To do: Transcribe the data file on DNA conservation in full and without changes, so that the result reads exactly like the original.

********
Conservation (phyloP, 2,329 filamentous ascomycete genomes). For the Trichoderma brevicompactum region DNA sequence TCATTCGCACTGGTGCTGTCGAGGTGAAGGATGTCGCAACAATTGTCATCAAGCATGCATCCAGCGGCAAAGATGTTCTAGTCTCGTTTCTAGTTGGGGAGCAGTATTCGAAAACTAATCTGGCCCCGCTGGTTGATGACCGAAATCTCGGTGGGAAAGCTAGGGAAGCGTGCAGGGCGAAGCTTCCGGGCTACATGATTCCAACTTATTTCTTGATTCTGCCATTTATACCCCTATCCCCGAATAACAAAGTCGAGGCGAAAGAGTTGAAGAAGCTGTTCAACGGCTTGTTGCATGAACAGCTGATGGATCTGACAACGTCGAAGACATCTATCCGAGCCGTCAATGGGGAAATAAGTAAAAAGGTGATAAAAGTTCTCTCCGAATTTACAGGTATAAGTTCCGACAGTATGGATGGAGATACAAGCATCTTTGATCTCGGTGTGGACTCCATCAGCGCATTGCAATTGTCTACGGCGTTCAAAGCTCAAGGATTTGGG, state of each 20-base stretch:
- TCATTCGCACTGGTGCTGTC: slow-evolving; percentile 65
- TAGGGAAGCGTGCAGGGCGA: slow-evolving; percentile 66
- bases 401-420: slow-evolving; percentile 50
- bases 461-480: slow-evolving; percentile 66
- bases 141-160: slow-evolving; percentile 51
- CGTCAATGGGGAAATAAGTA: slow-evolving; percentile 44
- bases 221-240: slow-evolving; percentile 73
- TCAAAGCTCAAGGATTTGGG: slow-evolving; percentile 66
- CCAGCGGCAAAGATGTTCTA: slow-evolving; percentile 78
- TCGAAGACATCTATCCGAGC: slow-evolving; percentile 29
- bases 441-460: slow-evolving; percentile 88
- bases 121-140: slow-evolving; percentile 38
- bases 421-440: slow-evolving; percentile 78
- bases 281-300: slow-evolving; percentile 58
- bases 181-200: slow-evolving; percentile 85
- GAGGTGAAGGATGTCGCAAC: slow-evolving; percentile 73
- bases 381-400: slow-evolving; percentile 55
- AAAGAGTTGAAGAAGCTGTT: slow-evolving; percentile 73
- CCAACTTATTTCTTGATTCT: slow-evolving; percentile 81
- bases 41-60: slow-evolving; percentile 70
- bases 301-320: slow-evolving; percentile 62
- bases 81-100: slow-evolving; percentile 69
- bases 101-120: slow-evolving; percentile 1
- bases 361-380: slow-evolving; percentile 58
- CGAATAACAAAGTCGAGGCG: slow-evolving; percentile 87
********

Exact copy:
Conservation (phyloP, 2,329 filamentous ascomycete genomes). For the Trichoderma brevicompactum region DNA sequence TCATTCGCACTGGTGCTGTCGAGGTGAAGGATGTCGCAACAATTGTCATCAAGCATGCATCCAGCGGCAAAGATGTTCTAGTCTCGTTTCTAGTTGGGGAGCAGTATTCGAAAACTAATCTGGCCCCGCTGGTTGATGACCGAAATCTCGGTGGGAAAGCTAGGGAAGCGTGCAGGGCGAAGCTTCCGGGCTACATGATTCCAACTTATTTCTTGATTCTGCCATTTATACCCCTATCCCCGAATAACAAAGTCGAGGCGAAAGAGTTGAAGAAGCTGTTCAACGGCTTGTTGCATGAACAGCTGATGGATCTGACAACGTCGAAGACATCTATCCGAGCCGTCAATGGGGAAATAAGTAAAAAGGTGATAAAAGTTCTCTCCGAATTTACAGGTATAAGTTCCGACAGTATGGATGGAGATACAAGCATCTTTGATCTCGGTGTGGACTCCATCAGCGCATTGCAATTGTCTACGGCGTTCAAAGCTCAAGGATTTGGG, state of each 20-base stretch:
- TCATTCGCACTGGTGCTGTC: slow-evolving; percentile 65
- TAGGGAAGCGTGCAGGGCGA: slow-evolving; percentile 66
- bases 401-420: slow-evolving; percentile 50
- bases 461-480: slow-evolving; percentile 66
- bases 141-160: slow-evolving; percentile 51
- CGTCAATGGGGAAATAAGTA: slow-evolving; percentile 44
- bases 221-240: slow-evolving; percentile 73
- TCAAAGCTCAAGGATTTGGG: slow-evolving; percentile 66
- CCAGCGGCAAAGATGTTCTA: slow-evolving; percentile 78
- TCGAAGACATCTATCCGAGC: slow-evolving; percentile 29
- bases 441-460: slow-evolving; percentile 88
- bases 121-140: slow-evolving; percentile 38
- bases 421-440: slow-evolving; percentile 78
- bases 281-300: slow-evolving; percentile 58
- bases 181-200: slow-evolving; percentile 85
- GAGGTGAAGGATGTCGCAAC: slow-evolving; percentile 73
- bases 381-400: slow-evolving; percentile 55
- AAAGAGTTGAAGAAGCTGTT: slow-evolving; percentile 73
- CCAACTTATTTCTTGATTCT: slow-evolving; percentile 81
- bases 41-60: slow-evolving; percentile 70
- bases 301-320: slow-evolving; percentile 62
- bases 81-100: slow-evolving; percentile 69
- bases 101-120: slow-evolving; percentile 1
- bases 361-380: slow-evolving; percentile 58
- CGAATAACAAAGTCGAGGCG: slow-evolving; percentile 87